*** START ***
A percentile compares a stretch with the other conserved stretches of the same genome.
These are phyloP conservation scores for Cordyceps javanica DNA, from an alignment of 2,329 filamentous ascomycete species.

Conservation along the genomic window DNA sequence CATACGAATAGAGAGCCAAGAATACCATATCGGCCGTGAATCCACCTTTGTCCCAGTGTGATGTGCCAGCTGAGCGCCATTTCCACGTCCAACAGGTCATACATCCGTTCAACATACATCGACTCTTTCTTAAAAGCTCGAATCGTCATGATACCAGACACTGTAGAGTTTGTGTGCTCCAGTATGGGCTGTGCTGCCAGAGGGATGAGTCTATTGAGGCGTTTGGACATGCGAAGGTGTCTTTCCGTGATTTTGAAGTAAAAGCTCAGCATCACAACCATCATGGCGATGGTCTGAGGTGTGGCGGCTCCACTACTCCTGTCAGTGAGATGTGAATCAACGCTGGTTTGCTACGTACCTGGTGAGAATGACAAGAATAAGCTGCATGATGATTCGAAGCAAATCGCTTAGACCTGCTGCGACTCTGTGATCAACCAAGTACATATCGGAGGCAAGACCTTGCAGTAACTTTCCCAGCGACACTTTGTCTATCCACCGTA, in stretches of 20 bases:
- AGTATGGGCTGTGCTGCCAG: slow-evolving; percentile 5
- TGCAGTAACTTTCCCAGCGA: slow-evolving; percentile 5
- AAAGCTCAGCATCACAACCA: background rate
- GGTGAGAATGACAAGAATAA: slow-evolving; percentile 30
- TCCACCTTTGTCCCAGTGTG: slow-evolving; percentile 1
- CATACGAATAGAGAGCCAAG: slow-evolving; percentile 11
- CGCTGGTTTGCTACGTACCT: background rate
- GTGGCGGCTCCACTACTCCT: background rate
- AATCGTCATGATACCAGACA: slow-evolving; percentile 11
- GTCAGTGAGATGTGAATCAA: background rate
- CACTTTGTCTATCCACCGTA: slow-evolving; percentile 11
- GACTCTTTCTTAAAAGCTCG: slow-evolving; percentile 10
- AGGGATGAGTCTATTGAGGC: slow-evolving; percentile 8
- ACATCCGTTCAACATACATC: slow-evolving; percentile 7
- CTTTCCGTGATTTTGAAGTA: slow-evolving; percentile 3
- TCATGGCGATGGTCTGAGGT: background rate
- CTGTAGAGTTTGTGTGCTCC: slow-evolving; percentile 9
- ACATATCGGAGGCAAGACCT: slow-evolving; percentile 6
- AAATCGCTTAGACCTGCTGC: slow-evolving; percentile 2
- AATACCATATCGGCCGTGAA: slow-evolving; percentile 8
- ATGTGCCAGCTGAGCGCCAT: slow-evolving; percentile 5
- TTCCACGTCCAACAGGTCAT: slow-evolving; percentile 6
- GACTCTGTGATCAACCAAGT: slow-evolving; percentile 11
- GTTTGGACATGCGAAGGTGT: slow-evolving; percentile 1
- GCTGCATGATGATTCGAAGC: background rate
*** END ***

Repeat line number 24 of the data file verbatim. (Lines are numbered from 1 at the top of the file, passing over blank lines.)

- ATGTGCCAGCTGAGCGCCAT: slow-evolving; percentile 5